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Convocation 2013: Law grads launch their careers

Akosua Matthews, Louis Century and Promise Holmes Skinner

After years of bleary nights, lectures and seminars, study groups and grueling exams, more than 200 students from the University of Toronto's Faculty of Law celebrated Convocation with family and friends June 7.

“My law degree ended with a grueling ‘all-nighter’ and a victorious jog over to Falconer Hall in time for the Faculty's ritual 10 am deadline,” said Louis Century. “I dropped off 100-odd pages and I was done.

"As the adrenaline subsided, the gratification of four years of hard work set in.”

Century graduates with a JD/MGA, a master's program in global affairs which he said offered him much more than academics.

“For the last four years at the Faculty of Law and Master of Global Affairs program, I took courses that shaped the way I view the world,” said Century. “I met lifelong friends and colleagues, worked summers on issues that interested me, travelled for work and school, and grew to love a new city.”

And he’s set to start off his new career with some travelling, of course.

“After writing the bar exam in Toronto, I will take off for China to visit my brother, then Italy and Croatia with my girlfriend, before settling down in Ottawa for a clerkship with Justice Wagner of the Supreme Court of Canada.”

Promise Holmes Skinner said “writing and submitting my last paper was stressful but fun.” She is volunteering with Legal Aid Ontario for a month after graduation, then will article at criminal defense firm, Greenspan Humphrey Lavine.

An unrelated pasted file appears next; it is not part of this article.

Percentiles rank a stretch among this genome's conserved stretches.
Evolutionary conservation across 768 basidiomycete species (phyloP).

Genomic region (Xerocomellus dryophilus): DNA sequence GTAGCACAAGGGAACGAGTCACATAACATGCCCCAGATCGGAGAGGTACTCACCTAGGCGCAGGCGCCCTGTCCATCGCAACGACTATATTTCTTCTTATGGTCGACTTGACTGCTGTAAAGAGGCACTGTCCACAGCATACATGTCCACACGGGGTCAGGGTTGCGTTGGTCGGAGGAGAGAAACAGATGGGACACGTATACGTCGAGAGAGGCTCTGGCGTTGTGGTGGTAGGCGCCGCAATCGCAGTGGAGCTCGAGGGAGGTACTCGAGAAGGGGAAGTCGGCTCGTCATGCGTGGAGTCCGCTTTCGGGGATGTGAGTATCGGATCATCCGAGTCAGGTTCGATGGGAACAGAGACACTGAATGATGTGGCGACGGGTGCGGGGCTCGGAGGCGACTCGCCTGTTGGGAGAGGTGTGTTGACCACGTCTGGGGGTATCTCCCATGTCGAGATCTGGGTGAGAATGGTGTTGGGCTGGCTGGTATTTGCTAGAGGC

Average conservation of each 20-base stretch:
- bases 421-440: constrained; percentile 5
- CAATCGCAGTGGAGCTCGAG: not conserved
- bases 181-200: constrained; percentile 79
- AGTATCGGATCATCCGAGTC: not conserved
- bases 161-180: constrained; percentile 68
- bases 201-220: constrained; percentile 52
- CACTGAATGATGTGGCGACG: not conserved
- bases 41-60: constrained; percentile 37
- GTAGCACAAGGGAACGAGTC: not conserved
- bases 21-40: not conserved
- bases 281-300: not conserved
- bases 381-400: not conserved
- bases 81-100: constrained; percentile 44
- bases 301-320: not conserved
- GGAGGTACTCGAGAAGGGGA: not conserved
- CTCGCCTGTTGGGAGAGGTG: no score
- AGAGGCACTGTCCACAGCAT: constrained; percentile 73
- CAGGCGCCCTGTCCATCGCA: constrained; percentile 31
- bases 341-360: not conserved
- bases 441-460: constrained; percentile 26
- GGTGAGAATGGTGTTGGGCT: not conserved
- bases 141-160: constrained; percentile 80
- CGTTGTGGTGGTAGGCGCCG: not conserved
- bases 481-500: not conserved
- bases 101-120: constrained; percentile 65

“I really enjoyed spending my final night in the library. I wouldn’t have wanted to be anywhere else. Really.” Skinner is one of the law school's first graduates of the JD/Certificate in Aboriginal Legal Studies program.

She recalled her favourite memory of law school.

“Without a doubt, it was the welcome lunch for first-year Aboriginal students during the second week of school," Sinner said. "It really set the tone for what would quickly become a genuine, nurturing community within which I felt a real sense of belonging.”

Akosua Matthews said she’s “fantastically relieved to not only be closing the door on my one stage of my formal legal education but also on eight years of post-secondary education. This is my third, and hopefully final, degree.”

She plans to celebrate with an “epic” multi-day canoe trip, with portaging, some time off in the summer, then begins her articling with the Crown doing civil litigation.

Hanging out with law school classmates also stands out for Matthews.

“I have two favourite memories: The first welcome BBQ where my classmates tried to awkwardly mingle with one another, and the final day for submitting work just a few weeks ago, where my classmates lingered on the lawns and just enjoyed each other’s company," Matthews said. "The two memories bookend each other and show how much we have changed.”

Lucianna Ciccocioppo is a writer with the Faculty of Law at the University of Toronto.